January 29, 2007
(NewsTarget) A proposition before the California state legislature that would make a new vaccine mandatory for girls, is raising questions of parents’ rights.
The bill (AB 16), introduced by Assemblywoman Sally Lieber, D-Mountain View, would make inoculation with Guardasil, the human papilloma virus (HPV) vaccine, mandatory for all girls 11 years of age and older in California.
At any given time, some 20 million Americans are infected with HPV, making the virus the most common sexually transmitted disease in the nation. HPV infection can cause genital warts and is a leading cause of cervical cancer, a disease that kills 3,700 American women annually.
The proposed legislation has raised some serious moral questions among lawmakers who feel that state mandated vaccines infringe upon the right of parents.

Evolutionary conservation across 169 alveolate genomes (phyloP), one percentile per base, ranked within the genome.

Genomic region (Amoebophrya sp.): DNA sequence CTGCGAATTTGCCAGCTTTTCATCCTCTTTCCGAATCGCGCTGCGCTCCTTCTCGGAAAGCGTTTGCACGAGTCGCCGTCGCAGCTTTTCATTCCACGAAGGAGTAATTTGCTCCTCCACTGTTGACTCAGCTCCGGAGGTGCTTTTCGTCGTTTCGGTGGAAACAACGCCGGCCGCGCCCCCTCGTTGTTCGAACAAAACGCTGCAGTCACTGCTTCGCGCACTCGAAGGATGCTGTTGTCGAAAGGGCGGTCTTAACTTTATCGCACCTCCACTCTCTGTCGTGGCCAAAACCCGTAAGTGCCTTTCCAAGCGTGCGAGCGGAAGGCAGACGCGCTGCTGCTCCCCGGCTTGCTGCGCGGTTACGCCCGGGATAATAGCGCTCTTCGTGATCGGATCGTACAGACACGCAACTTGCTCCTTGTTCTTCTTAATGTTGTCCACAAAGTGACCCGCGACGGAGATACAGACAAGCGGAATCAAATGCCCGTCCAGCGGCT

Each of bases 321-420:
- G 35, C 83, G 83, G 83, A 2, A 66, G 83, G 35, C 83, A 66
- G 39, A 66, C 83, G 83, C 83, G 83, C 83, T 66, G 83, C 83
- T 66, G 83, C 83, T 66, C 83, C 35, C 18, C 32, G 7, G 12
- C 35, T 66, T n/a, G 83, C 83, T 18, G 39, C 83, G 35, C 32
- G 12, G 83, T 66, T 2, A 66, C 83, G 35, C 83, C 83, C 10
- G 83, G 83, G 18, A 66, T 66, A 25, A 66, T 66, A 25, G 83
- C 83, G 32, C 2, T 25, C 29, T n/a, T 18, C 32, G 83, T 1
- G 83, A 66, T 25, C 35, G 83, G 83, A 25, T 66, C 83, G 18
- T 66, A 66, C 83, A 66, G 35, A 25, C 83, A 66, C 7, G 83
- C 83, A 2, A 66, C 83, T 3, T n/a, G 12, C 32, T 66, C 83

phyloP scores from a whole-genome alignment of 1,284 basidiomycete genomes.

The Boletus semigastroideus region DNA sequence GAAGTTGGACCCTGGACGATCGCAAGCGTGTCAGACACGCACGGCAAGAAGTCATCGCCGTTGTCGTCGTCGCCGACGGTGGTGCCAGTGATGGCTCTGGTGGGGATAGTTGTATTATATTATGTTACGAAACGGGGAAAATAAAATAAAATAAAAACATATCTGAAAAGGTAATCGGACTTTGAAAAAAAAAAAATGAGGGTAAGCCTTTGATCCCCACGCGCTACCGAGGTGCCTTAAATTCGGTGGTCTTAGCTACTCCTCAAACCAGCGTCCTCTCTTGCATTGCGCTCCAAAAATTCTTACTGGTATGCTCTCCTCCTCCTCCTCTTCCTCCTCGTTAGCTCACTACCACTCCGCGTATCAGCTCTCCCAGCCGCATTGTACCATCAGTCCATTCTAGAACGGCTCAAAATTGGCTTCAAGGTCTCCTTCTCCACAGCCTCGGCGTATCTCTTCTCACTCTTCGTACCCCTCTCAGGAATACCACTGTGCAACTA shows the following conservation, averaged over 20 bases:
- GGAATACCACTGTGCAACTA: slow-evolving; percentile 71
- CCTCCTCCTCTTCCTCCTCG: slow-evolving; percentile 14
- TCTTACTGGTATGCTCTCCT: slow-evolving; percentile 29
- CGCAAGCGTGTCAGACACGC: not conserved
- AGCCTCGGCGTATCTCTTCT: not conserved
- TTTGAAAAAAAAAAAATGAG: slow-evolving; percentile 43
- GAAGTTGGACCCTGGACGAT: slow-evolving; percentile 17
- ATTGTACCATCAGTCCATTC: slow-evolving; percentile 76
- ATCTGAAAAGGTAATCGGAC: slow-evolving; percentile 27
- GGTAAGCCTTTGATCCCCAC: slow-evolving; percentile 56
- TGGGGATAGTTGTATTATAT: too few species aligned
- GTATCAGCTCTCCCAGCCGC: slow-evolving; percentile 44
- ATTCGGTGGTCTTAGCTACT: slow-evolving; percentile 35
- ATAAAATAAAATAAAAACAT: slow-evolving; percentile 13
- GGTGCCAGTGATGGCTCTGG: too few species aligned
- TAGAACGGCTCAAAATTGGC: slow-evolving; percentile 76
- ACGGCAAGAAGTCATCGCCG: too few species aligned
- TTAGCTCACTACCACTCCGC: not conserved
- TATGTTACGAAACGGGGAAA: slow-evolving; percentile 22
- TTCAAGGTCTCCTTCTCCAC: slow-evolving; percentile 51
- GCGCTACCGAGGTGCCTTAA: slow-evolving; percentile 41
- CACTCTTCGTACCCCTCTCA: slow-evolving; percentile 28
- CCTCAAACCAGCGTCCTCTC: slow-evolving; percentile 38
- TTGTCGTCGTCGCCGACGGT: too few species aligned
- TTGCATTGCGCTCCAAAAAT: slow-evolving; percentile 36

“This, to me, is clearly an issue between a child and a parent, especially when we know that this vaccine is for a disease that is shown to only occur through sexual activity,” said Sen. George Runner, R-Lancaster. “The point is that I have certain values and issues to which I deal with my daughter on. And it seems like it sends an inconsistent message about sexual activity.”
“This is the first time we have had a chance to prevent a virulent form of cancer,” said Lieber, who has also raised some eyebrows recently with a proposed ban on spanking. “What we’re trying to do is prevent disease, not mandate morality,” added Lieber.
Mike Adams is a consumer health advocate and opponent of the mandatory vaccination bill. “This is another ridiculous example of the state stripping freedom from parents and subjecting young girls to yet another harmful vaccine based entirely junk science,” said Adams. “It is nothing short of medical tyranny when lawmakers decide to force their own medical opinions and distorted scientific biases upon the entire population, essentially at gunpoint.”